AIITA 2021 was originally intended to be held in Nanchang, China during June 18-20, 2021. But due to the sudden replace of COVID-19, there was imposed lots of restrictions to hold onsite events. The safety and well-being of all participants has always been our priority. In such situation, after discussion with conference committees, AIITA 2021 has been converted to full virtual style.
|Prof. Philippe Fournier-Viger, Harbin Institute of Technology|
|Title: Discovering interesting and interpretable patterns in industrial data|
Abstract: A large amount of data is collected daily by individuals, businesses and other organizations. Several algorithms have been designed to identify interesting and useful patterns in data that meet a set of requirements specified by a user. For instance, analyzing customer transactions in a retail store can reveal interesting patterns about the purchase behavior of customers, which can then be used for decision making. A traditional way of discovering patterns in symbolic data is to apply algorithms to discover frequent patterns, that is sets of values appearing frequently in data (e.g. products frequently purchased by customers). Although this model is widely used, it relies on the unrealistic assumption that frequent patterns are the most interesting for users. But in real-life, other measures of interest often are more suitable such as the profit yield by patterns.
Thus, algorithms have been proposed to identify many different types of patterns in various types of data. Discovering patterns in data has applications in many fields as they provide glass-box models that are generally easily interpretable by humans either to understand the data or support decision-making. This talk will first highlight limitations of early work on frequent pattern mining and then provide an overview of recent problems for the discovery of patterns in data. Topics that will be discussed include high utility patterns, locally interesting patterns, and periodic patterns. Moreover, opportunities related to use of pattern discovery algorithms for industrial applications will be discussed.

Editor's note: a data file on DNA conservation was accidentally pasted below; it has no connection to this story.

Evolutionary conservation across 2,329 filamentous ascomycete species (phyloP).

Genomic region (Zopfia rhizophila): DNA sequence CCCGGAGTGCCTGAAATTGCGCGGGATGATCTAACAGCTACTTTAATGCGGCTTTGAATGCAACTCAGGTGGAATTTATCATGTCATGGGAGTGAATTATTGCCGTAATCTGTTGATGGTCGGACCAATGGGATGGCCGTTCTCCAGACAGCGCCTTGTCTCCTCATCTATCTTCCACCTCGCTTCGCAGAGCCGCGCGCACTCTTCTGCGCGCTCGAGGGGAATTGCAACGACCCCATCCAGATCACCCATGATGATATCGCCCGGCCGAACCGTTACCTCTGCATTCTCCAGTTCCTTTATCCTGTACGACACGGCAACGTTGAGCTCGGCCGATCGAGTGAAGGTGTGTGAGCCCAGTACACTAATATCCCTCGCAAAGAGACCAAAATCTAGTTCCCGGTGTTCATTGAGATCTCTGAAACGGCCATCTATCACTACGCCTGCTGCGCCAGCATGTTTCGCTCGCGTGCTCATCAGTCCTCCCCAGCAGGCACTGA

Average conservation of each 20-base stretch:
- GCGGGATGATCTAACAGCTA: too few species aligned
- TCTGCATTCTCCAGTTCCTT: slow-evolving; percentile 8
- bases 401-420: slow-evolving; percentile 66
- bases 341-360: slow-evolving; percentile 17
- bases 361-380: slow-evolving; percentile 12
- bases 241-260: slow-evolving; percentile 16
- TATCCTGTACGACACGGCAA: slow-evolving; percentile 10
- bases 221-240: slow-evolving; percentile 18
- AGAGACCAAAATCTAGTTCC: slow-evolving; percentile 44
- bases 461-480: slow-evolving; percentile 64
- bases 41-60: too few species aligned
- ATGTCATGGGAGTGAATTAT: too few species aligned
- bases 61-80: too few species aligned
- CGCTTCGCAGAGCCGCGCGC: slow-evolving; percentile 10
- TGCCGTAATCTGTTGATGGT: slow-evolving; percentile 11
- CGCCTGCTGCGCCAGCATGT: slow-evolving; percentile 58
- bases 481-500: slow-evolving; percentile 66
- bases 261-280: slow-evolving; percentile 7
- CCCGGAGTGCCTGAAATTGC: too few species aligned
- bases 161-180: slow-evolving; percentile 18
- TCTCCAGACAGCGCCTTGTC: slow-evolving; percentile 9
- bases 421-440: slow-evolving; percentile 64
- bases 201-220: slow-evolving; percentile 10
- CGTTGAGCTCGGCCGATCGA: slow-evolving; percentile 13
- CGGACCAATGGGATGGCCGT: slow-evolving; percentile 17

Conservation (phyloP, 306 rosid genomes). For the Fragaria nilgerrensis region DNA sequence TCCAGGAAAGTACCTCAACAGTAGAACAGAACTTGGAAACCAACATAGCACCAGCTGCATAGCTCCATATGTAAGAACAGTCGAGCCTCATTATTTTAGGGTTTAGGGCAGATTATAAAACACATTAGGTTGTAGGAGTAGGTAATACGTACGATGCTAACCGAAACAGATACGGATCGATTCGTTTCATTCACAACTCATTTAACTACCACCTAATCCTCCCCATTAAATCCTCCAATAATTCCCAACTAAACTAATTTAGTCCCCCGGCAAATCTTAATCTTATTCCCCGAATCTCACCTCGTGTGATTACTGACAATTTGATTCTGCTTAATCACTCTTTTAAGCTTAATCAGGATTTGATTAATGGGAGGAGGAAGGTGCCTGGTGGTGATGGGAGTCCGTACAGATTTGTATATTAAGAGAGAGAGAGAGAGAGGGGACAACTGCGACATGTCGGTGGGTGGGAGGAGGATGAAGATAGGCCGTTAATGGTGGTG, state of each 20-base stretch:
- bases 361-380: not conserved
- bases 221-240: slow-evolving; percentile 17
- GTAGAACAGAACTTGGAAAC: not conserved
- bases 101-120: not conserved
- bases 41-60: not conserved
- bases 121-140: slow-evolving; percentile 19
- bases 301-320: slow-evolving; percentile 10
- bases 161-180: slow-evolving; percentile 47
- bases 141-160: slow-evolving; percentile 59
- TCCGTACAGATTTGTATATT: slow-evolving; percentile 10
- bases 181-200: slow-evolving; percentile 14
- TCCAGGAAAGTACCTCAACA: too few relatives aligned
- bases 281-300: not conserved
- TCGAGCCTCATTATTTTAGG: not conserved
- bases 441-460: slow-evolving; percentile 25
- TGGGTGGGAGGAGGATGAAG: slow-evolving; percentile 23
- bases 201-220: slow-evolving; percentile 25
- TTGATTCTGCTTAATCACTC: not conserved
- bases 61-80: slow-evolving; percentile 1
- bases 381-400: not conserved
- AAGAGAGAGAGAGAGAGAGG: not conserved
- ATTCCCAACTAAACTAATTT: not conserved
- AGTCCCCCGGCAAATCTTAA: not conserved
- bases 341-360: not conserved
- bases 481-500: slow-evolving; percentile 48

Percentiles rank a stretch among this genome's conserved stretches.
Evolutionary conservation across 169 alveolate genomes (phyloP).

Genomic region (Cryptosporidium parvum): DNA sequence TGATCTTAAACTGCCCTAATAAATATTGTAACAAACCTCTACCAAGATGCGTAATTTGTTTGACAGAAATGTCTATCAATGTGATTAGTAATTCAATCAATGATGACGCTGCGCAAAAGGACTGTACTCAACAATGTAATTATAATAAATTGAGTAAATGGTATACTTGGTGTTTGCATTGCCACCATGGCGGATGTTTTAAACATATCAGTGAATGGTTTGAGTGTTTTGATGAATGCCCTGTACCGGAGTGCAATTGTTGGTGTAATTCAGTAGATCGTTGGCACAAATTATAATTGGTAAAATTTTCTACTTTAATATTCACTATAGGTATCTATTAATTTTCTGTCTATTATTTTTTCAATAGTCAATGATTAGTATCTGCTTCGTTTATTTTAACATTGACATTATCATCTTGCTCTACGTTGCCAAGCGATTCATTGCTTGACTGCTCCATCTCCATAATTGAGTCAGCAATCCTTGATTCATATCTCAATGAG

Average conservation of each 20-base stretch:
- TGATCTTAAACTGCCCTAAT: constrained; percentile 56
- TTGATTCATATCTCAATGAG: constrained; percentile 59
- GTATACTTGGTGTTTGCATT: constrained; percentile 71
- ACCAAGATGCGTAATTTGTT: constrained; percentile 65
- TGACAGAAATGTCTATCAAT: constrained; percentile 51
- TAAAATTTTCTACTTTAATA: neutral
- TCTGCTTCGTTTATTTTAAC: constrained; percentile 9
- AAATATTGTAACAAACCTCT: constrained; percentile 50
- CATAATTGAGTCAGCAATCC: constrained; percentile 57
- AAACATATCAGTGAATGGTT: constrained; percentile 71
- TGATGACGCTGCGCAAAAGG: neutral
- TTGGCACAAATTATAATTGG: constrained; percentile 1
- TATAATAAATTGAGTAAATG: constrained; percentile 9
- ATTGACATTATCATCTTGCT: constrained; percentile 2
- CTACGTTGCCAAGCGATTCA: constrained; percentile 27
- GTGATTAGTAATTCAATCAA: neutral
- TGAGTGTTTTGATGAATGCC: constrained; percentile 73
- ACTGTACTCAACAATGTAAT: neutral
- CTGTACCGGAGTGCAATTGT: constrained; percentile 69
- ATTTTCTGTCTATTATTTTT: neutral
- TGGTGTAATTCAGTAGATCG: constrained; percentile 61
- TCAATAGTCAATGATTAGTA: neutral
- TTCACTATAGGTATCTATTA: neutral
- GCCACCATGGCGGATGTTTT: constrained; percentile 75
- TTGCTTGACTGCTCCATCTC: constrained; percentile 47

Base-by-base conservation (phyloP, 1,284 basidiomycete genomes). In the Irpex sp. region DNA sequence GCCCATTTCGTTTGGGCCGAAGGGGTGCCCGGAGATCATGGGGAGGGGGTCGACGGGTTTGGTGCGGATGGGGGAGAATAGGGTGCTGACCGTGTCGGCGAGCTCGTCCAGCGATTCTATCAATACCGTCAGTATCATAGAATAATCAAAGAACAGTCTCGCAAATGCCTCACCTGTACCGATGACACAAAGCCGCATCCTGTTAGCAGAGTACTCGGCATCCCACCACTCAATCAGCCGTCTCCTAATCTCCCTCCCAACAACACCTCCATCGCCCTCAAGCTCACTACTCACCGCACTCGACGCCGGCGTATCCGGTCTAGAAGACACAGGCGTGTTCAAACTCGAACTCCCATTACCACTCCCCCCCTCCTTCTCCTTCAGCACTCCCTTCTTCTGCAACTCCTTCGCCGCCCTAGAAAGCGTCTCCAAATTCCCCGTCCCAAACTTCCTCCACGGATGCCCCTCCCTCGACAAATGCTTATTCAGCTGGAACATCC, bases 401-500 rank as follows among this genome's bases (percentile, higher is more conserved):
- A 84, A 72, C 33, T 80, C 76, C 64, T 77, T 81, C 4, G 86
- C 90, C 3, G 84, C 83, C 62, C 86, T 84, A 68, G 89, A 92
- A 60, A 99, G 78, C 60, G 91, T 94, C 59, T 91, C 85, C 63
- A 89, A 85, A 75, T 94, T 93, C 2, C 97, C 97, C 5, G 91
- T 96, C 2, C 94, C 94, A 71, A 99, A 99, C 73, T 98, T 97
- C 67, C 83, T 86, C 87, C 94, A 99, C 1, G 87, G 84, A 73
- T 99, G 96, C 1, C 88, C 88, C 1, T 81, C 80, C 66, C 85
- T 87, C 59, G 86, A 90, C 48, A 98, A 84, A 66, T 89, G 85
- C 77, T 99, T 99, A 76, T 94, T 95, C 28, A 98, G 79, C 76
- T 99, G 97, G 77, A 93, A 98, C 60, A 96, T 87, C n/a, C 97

|Assoc. Prof. Md. Shohel Sayeed, Multimedia University, Malaysia|
|Title: The Fourth Industrial Revolution- A New Era in Science, Technology and Society|
Abstract: The concept of the Fourth Industrial Revolution affirms that technological change is a driver of transformation relevant to all industries and parts of society. Furthermore, it emphasises the idea that, at certain stages in history, sets of technologies emerge and combine in ways that have far-reaching consequences beyond incremental increases in efficiency. Revolutions in the systems that surround us, step changes in the complex interplay between humans and technology, and transformations that result in new ways of perceiving, behaving, and being are referred to as industrial revolutions.
The First Industrial Revolution, which began in the United Kingdom in the 18th century, brought with it both steam power and factory politics, as women were pushed out of manufacturing roles in favour of a male-dominated workplace culture. The combination of steam power and mechanized production created a step change in output. The Second Industrial Revolution, which has been convincingly dated between 1867 and 1914, is a subsequent wave of system change that coalesced around the modern belief that science and technology are the way forward to a better life and that progress is, in many ways, humanity's destiny. Entrepreneurs applied science to the ends of production, and the era saw a flurry of products that were direct results of science and engineering. The revolution resulted in a significant increase in standardisation, technical complexity, and manufacturing precision, as well as large-scale technological infrastructure such as electricity grids and new forms of public transportation based on the internal combustion engine. Along with innovations like the steamship, telephone, gas turbine, artificial fertiliser, and mass production, a much more mobile and aware international public developed a desire for goods, travel, and, perhaps most importantly for the next industrial revolution, information.